Luck SlideThe coin wasn’t making it. Held in mid-air by my right hand, it was trying to get it to the machine but her grasp held it back.
“I won! I won! I won!” The woman continued to scream as she clung to my arm and jumped up and down.
Her loud voice inches away blended with the sounds coming from the machine she’d played. The slot machine was as expressive as she was. Lights flashing, bells ringing, sirens screaming. There was good reason to be excited, it was a big win. I was unsure what her exact payout would be, but she had won at the dollar slots. It had to be big.
When the woman let go of me, I rubbed my arm where her fingers had held tight. It was the sight of a casino slot attendant at the woman’s winning reels that took her physical attention off of me. Although I was happy about this stranger’s good fortune, it felt nice to be walking away from the chaos, again.
What was going on? This was strange, very strange.
The dollar token was still in my hand. I slid it into my pocket as I walked through the casino. When I looked back, a small crowd had taken my place by the woman who had won.
We had arrived yesterday, the first day of our three-day adventure. We all registered, took our things to our rooms and after dinner and a show, we parted ways with plans to meet this morning for coffee. I woke early and had been taking my time walking around the casino. I played an occasional slot machine as I kept my eye on the time.
The first thing I was drawn to this morning was a rather small and quiet room of quarter slots. Machines lined each side of the long, narrow room. There were a few rows, three machines wide, down the middle. The room was empty except for an elderly couple. I nodded hello to the gentleman and asked if he minded my sitting beside him.
“Be my guest,” he said.
“Thanks, and good luck to you,” I told the man.
The next pull of the handle in front of him and he almost fell off his chair.
“I’ve been here since 5 a.m. looking for those flaming sevens! And they hit, they finally hit!” he exclaimed.
“You did it,” he said. “You gave me the luck! Thank you!”
I finished the one play I’d started and left quickly, congratulating him as I walked away. This was when I came to the dollar slot machines where I again wished luck on my gambling neighbor, the woman who would shortly win big.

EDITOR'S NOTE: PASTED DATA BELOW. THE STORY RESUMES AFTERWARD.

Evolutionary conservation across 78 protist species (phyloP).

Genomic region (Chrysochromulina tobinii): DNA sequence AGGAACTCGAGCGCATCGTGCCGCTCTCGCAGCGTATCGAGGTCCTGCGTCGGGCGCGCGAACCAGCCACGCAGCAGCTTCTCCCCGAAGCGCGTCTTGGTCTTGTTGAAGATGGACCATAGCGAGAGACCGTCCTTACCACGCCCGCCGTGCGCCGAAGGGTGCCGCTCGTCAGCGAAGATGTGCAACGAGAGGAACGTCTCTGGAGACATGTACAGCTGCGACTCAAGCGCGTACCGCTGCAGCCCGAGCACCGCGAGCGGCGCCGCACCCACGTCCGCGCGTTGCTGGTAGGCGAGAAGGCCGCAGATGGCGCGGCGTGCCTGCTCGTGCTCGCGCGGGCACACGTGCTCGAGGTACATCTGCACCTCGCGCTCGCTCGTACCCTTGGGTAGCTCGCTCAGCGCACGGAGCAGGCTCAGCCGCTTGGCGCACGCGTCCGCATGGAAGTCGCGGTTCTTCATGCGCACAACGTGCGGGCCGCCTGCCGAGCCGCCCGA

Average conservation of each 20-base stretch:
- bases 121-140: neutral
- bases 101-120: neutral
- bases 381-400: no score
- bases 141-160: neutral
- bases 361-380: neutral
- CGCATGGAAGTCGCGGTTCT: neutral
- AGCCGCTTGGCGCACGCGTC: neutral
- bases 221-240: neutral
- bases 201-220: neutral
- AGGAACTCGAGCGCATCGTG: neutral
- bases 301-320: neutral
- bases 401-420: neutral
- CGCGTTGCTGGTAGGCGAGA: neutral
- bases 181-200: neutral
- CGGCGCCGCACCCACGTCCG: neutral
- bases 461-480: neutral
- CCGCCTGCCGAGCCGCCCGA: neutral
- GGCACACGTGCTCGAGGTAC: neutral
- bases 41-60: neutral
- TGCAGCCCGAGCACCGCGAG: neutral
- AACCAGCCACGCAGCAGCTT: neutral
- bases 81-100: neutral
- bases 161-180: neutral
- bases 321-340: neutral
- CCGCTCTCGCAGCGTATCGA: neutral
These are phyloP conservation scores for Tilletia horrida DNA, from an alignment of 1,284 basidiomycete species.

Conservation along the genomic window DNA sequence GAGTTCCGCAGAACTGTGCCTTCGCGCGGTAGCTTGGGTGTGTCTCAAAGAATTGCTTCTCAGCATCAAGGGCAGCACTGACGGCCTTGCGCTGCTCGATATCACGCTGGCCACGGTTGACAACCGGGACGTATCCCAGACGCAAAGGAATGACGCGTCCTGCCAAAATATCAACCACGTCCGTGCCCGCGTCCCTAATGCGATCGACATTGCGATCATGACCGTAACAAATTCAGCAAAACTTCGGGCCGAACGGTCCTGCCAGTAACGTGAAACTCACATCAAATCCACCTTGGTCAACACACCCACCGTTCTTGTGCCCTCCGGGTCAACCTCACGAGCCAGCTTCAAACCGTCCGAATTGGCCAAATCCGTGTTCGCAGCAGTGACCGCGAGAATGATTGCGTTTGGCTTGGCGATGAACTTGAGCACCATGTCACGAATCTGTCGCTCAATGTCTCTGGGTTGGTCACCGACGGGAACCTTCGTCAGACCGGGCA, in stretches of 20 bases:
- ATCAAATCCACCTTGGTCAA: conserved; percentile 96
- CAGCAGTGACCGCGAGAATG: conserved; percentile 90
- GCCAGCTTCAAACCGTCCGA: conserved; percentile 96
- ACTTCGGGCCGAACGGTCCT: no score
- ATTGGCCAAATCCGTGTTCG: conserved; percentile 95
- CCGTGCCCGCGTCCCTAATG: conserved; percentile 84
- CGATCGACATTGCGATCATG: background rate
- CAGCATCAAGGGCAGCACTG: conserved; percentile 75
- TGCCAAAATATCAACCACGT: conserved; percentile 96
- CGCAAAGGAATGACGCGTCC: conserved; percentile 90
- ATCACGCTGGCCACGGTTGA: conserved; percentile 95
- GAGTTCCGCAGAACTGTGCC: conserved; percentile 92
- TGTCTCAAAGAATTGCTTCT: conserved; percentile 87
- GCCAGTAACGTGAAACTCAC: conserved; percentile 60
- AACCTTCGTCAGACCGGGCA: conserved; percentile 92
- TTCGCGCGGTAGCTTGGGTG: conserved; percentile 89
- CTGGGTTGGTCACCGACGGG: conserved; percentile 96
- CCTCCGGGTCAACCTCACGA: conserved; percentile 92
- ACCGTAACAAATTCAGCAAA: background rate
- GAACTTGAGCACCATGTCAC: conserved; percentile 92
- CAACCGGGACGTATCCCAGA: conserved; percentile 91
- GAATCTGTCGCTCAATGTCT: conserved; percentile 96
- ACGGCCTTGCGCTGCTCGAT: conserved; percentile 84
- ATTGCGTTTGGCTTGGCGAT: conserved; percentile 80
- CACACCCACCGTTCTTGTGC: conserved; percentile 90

Being a witness, not a winner, twice in such a short amount of time was disheartening. I thought it might be more fun to spend my time drinking coffee.
The café was nearly empty, only a handful of guests were seated. One man sat alone and I asked for a table near him, yet where I could see the café entrance. The man looked like he’d been there a while playing Keno. When he wasn’t staring at the small paper he was holding, he was fixated on the television mounted high on the restaurant wall.
“Damn,” I heard him say as he crumpled the paper and tossed it onto a growing pile. Quickly he marked numbers on another paper before the Keno attendant took his money and his entry and walked away.
“Good luck next time,” I said.
“Thanks, I need some luck,” the stranger said.
When the waitress returned, I asked for regular coffee, nothing fancy, and cream.
“I’m expecting my friends to join me soon,” I told the waitress.
She nodded as she took her notes and returned quickly with extra mugs, a pot of coffee and small pitcher of cream.
I looked up at the television. Keno numbers were bouncing on the screen, settling in their proper order.
“Come on, come on,” I heard the stranger mutter. “Come on, one more.”
“Amazing!” the stranger screamed in the quiet café. “Yes! I’ve been here hours and hadn’t won until you sat there and wished me luck! Thank you, thank you,” he said through his huge smile.
Three near me. I wondered to myself as I sipped my coffee and waited for my pals, when would my good luck be sticking instead of sliding over to whoever was nearby?